An Inside Look into Thrifting Trend

A look into the newest trend that has hit the halls

Does the concept of wearing someone else’s clothes or buying their used items seem weird or unsanitary to you? Well, you’re not alone. Thrift shopping, an activity previously characterized as “unsanitary” or “only for the poor,” recently has started to grow in popularity as a new fashion trend.

Anybody, nowadays, can walk into a thrift shop with some cash and possibly find a diamond in the rough, which happens more often than you’d think. Some customers even go thrift shopping to later resell their finds online for profit, similar to the street wear market that has taken over mostly men’s and boy’s fashion in the past few years.

The popular resale company “Goodwill” says it experienced an 84 percent increase in its revenue from 2012 to 2017. With this amount of growth, high school students must be all over this fashion fiesta.

Sophomore Lukas Baines reflects on his history of thrift shopping.

“I was looking for cheap clothes and bought some nice shorts that only cost $5,” Baines said.

Compare this to the popular clothing brand American Eagle, where the average pair of similar shorts for men cost around $45.

“I was not going to buy jeans for $80 when I could buy them for $10,” junior Brianna Alexander said.

Alexander was comparing the prices at a thrift store to Abercrombie, a popular clothing brand found in various malls and outlets.

“I also found a $180 Patagonia jacket reselling for only $20,” Alexander said.

Patagonia frequently lists its jackets for a high price, so finding one for such a low price was a great deal. Buyers are profiting from this new trend by purchasing name brand clothing in thrift stores and reselling the pieces online. A local thrift shop, The Salvation Army Family Store in Manassas, sees a lot of customers throughout the day.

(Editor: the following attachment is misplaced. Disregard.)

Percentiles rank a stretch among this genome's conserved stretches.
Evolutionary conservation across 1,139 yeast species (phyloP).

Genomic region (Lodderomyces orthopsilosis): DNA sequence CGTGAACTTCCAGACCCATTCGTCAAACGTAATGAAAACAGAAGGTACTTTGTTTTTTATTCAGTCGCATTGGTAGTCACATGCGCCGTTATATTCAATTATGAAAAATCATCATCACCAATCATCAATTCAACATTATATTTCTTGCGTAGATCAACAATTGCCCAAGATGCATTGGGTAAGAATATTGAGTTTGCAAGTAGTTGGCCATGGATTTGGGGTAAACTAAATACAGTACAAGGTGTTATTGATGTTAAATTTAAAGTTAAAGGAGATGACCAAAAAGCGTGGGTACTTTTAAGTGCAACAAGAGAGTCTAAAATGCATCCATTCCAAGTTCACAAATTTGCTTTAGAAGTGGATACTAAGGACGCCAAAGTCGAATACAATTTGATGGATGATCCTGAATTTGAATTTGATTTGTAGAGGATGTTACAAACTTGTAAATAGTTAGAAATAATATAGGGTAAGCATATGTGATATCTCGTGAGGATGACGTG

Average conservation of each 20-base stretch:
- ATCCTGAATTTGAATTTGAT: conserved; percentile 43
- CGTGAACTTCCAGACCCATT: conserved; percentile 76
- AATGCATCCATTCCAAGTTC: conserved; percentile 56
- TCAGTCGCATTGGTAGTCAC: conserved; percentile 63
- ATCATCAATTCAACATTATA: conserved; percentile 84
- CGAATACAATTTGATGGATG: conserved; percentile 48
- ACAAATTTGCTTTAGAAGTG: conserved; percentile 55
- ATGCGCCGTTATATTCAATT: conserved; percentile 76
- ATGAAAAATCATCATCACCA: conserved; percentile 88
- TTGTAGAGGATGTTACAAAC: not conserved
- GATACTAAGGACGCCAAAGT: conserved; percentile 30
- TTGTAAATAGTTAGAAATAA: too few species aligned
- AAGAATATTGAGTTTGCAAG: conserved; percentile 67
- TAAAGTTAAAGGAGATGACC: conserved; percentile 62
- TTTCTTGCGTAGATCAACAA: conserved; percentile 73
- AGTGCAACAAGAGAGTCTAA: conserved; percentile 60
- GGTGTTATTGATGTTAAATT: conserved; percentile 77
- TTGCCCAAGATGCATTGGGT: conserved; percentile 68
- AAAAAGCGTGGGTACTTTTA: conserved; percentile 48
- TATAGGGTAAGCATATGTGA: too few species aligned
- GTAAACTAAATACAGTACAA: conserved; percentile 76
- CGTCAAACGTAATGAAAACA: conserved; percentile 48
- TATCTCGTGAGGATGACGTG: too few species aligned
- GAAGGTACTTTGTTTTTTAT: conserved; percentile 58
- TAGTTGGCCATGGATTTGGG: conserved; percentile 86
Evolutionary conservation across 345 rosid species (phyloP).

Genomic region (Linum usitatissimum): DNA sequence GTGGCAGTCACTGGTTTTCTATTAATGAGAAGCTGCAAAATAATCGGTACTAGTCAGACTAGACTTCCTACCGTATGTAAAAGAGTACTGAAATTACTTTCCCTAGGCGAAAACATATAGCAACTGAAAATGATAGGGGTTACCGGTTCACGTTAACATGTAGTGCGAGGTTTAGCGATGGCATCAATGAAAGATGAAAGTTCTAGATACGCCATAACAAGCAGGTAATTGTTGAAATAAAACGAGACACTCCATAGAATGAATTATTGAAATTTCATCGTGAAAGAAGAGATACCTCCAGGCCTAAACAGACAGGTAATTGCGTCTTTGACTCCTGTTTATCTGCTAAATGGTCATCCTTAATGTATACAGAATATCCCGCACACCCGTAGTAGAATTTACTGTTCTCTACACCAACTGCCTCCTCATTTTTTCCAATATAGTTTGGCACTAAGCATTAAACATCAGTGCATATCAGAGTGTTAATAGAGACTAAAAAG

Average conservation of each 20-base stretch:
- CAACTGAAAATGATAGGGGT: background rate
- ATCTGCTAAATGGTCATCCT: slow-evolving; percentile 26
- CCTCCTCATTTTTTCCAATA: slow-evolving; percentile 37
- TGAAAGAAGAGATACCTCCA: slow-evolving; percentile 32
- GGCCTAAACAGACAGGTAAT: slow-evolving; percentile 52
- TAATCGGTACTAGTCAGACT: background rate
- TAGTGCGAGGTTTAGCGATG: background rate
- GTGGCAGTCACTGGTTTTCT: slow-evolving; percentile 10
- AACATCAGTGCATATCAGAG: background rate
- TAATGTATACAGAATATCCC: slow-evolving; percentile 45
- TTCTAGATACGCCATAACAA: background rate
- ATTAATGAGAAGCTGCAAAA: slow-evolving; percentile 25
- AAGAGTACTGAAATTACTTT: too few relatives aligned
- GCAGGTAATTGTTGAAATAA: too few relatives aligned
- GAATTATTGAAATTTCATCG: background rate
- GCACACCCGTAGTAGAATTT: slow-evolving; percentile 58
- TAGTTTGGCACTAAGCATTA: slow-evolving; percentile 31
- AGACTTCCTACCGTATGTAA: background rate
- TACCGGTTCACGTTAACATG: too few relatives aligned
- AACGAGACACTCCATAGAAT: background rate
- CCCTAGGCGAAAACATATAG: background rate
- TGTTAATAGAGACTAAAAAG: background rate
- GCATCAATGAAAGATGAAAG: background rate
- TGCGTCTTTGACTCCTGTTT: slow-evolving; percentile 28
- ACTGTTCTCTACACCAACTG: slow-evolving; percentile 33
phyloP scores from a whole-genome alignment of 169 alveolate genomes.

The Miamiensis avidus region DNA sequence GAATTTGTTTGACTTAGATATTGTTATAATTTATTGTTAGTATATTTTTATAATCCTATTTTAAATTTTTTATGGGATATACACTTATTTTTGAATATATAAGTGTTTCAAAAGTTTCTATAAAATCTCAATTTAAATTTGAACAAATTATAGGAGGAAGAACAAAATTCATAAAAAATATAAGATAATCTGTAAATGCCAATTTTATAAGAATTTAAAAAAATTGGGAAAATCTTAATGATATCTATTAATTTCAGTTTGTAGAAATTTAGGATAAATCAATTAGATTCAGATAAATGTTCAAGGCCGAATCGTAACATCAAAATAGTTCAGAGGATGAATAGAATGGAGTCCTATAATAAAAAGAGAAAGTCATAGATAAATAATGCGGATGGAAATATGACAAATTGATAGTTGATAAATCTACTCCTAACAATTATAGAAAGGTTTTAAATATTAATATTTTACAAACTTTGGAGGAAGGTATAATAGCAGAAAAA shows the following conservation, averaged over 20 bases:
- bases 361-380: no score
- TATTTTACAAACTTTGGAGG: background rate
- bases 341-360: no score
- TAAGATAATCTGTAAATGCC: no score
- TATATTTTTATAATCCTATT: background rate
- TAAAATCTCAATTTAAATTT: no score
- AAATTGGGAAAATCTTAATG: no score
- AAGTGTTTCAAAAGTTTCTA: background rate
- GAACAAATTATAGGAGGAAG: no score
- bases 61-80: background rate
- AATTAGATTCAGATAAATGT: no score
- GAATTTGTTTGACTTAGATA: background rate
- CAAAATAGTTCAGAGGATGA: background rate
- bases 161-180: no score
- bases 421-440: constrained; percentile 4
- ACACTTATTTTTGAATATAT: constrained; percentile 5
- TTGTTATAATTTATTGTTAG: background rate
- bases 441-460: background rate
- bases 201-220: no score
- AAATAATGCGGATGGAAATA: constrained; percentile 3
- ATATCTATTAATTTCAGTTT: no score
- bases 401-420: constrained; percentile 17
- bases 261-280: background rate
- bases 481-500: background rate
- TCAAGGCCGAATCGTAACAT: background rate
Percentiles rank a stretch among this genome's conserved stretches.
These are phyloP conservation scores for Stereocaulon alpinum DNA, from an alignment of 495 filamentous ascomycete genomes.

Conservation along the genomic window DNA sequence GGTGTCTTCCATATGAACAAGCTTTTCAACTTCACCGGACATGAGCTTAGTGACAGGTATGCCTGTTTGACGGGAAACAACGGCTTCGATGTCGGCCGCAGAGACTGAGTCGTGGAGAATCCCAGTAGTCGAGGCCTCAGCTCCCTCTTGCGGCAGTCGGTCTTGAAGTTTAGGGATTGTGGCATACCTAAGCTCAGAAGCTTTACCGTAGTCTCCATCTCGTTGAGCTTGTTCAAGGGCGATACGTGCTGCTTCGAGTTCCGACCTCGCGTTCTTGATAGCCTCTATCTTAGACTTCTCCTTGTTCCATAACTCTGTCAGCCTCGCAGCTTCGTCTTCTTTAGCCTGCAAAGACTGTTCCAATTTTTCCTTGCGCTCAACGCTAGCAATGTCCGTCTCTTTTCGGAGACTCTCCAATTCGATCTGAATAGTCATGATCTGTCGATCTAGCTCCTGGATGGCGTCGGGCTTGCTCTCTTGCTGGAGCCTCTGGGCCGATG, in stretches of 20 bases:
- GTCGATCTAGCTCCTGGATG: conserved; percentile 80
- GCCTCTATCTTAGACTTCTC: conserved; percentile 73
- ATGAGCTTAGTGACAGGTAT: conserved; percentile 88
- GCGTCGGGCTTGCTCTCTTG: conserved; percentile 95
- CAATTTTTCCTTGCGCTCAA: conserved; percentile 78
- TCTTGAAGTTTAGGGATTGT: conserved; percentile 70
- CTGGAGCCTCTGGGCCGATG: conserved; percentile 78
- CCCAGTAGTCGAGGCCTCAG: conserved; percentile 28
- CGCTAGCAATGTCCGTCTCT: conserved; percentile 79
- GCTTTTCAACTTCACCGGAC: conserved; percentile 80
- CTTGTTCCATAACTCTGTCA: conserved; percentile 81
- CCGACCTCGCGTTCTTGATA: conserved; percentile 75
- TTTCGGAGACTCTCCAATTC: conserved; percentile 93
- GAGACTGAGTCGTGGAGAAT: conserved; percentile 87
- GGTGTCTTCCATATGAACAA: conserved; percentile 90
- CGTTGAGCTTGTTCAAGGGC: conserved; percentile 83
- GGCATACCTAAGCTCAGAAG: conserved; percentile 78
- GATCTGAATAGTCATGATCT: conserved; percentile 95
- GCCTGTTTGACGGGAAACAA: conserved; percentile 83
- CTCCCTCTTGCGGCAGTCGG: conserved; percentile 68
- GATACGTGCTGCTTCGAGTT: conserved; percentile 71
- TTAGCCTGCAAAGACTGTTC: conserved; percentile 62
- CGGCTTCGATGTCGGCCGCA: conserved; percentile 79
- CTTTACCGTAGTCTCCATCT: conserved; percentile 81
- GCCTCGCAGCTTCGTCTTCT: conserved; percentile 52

“We get about 1,500 (people) a day. On Wednesdays we get around 2,000 because it’s 25 percent off day,” said Justin, one of the employees who works at the front entrance of the store.

“Most people buy clothes, a lot of clothes,” Justin said. “Half of the time it’s furniture too, we have a lot of good furniture.”

The store sanitizes everything, tests any electronics that have been donated, and repairs any devices they find fixable. Justin shared one of his recent shopping finds.

“I just bought a TV today for $149, with 25 percent off since it’s Wednesday,” Justin said.

The Salvation Army Family Store had quite a bit to offer. From furniture to album CDs and movie DVDs, the prices were surprisingly cheap and the products themself were in more than usable condition. The t-shirt racks were flooded with graphic tees from summer camps and sports teams which told a story and gave the feeling of false nostalgia. As you look around you can see people endlessly swiping by each hanger trying to find something worth keeping.

Don’t expect to walk in the store and be bombarded with the coolest, most fashionable items because that is not how thrift stores work. It’s like digging for treasure, tedious but addictive when your brain is in the right mindset.